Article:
Re: Need Help with 15 degree Primary Support System

In a message dated 7/17/99 3:06:35 AM Pacific Daylight Time, tesla-at-pupman-dot-com 

- snip -

> However, I have noted that on all coils over 8" that the primary is
>  always flat. 
>  Is the idea of an inclined primary outdated? Is it better to go with
>  a flat versus an inclined primary on all coil sizes? I suspect this
>  might be a small controversy given the amount of coilers using an
>  inclined primary already. The question is,  how much much will I
>  have to raise the secondary to promote tighter coupling with a
>  flat primary? Weaver's tests seemed to me to be pretty conclusive.
>  I agree that it's much easier to build a flat primary. The 15 degree
>  was giving me grief for trying to figure out how to keep the tubing
>  _down_ in the slots. I was just about to ditch wood and go plastic
>  since I could have routed the slots down deeper to hold the tubing
>  better. I am aware that Gary Lau used Lexan for his support system
>  and I did consider that but wanted to try wood first. I am also aware
>  of a Brit that used HDPE cutting boards cut into strips for his flat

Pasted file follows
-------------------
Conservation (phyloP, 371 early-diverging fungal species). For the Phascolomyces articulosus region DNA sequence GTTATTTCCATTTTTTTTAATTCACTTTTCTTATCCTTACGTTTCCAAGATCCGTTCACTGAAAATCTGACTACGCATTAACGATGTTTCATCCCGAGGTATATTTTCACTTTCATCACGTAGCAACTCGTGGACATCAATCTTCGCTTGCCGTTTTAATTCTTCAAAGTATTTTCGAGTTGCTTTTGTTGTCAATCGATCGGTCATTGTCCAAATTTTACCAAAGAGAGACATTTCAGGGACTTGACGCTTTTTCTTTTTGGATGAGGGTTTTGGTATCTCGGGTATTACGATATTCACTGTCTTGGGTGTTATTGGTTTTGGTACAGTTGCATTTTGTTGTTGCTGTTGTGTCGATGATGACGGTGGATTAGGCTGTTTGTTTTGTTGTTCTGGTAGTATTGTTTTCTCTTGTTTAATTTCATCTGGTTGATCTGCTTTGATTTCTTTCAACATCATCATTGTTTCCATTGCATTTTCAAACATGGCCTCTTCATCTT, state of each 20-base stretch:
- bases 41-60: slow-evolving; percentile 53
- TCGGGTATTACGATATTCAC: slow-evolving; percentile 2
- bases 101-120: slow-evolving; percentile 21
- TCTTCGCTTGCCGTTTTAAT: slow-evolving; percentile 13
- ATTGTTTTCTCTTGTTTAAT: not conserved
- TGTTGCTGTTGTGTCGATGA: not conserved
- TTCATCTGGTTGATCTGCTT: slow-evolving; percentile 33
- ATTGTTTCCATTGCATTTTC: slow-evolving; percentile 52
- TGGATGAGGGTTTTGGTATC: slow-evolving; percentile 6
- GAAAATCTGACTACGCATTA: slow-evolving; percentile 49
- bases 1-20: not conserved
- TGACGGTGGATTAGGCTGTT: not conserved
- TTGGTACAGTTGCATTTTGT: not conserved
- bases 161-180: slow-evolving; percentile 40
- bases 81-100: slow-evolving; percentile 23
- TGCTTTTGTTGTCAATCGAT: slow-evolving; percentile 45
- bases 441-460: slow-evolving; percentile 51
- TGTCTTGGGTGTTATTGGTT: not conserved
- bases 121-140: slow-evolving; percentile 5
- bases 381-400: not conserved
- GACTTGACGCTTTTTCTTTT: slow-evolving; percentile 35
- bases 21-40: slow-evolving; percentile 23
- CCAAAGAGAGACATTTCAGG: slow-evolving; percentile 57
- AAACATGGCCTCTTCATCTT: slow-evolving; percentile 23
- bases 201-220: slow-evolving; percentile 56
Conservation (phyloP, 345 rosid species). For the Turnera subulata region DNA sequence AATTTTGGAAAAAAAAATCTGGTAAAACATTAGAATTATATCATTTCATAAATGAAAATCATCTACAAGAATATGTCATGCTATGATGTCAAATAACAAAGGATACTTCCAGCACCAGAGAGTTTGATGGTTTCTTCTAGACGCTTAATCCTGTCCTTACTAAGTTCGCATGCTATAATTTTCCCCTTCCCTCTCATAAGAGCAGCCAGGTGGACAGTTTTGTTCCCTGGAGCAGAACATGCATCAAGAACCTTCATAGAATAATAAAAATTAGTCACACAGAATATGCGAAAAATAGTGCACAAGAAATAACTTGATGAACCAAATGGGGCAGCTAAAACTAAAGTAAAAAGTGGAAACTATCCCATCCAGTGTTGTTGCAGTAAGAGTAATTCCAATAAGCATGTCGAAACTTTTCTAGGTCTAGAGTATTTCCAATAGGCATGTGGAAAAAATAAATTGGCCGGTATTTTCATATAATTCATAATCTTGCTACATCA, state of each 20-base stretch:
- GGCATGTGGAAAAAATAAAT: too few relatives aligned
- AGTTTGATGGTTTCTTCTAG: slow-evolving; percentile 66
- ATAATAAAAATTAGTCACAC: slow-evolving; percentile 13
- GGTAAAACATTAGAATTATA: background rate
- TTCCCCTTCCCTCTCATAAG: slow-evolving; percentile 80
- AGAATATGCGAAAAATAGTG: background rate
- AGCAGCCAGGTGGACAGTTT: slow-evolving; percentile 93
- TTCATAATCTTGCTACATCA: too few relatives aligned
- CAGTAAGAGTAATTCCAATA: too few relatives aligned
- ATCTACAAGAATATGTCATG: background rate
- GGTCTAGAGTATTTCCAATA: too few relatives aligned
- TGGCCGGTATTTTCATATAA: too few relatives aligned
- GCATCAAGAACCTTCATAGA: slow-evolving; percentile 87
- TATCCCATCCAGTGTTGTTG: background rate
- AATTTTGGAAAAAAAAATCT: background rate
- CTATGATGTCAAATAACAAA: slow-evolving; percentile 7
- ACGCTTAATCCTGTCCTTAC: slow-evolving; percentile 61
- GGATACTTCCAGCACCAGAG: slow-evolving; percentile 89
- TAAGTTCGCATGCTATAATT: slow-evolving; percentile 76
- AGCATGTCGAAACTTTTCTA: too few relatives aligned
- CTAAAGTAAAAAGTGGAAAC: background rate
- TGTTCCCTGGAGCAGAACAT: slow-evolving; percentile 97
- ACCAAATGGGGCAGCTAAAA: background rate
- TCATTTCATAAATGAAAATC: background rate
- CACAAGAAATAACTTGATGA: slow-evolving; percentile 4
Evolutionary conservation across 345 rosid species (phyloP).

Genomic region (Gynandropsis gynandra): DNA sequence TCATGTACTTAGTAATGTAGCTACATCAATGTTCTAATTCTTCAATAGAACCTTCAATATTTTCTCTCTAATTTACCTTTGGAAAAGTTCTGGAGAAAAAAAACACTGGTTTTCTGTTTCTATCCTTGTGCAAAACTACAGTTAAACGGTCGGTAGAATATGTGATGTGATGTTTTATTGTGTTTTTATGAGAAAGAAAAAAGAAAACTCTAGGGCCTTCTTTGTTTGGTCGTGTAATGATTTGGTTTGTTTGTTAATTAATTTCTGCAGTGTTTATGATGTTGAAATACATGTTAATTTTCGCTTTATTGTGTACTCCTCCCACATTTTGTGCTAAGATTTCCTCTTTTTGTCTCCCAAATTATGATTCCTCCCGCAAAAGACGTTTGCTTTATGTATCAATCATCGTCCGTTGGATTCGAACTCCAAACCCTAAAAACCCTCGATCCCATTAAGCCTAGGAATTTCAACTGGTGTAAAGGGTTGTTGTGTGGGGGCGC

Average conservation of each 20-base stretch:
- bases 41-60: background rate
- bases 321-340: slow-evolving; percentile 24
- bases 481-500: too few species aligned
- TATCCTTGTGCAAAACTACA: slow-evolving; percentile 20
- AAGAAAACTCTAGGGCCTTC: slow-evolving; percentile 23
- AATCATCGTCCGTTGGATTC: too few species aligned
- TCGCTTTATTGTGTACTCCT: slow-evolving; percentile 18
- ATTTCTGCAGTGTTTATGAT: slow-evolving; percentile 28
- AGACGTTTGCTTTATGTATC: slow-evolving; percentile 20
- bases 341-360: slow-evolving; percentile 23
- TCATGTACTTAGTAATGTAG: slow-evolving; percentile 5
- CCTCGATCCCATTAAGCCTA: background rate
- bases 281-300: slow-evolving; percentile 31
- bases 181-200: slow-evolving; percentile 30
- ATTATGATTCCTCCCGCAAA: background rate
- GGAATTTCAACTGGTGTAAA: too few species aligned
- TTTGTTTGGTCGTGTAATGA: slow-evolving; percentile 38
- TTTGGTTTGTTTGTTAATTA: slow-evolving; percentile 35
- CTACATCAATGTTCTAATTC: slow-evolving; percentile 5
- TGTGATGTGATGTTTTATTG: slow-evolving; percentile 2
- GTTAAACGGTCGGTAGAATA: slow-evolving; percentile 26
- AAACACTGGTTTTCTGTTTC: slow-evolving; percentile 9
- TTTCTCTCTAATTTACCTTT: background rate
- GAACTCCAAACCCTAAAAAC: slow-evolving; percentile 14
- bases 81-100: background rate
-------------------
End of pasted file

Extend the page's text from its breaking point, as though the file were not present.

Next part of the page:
>  primary at http://www.breakfix.demon.co.uk/tesla_primary.html and
>  it really looks good.
>  I also read your archived article on building a toroid and chose to
>  go with a 3" PVC end cap since I want to try different size toploads.
>  I ended up using flexible aluminum foil ducting with the two inverted
>  pie pans as the center hub to get a 21x6 toroid. It works great!
>  Don

I am convinced that the coupling can be adjusted from too loose to too tight 
when using a flat primary with most coil designs.  Both my 6.0" and my 3.0" 
coils use flat primaries with the first turn of the secondary set just about 
even with the flat primary windings.  When I was using the inclined primary 
on the 6.0" coil, I had to raise the secondary up about 2.0" to prevent 
overcoupling.  On the other hand, using a slightly inclinded primary makes it 
easier to get the tap lead under the primary if you don't have cutouts in the 
base for direct access from the bottom.

BTW, compared to an inclined primary, with a flat primary you will have to 
lower the secondary (or raise the primary) to promote tighter coupling.

Ed Sonderman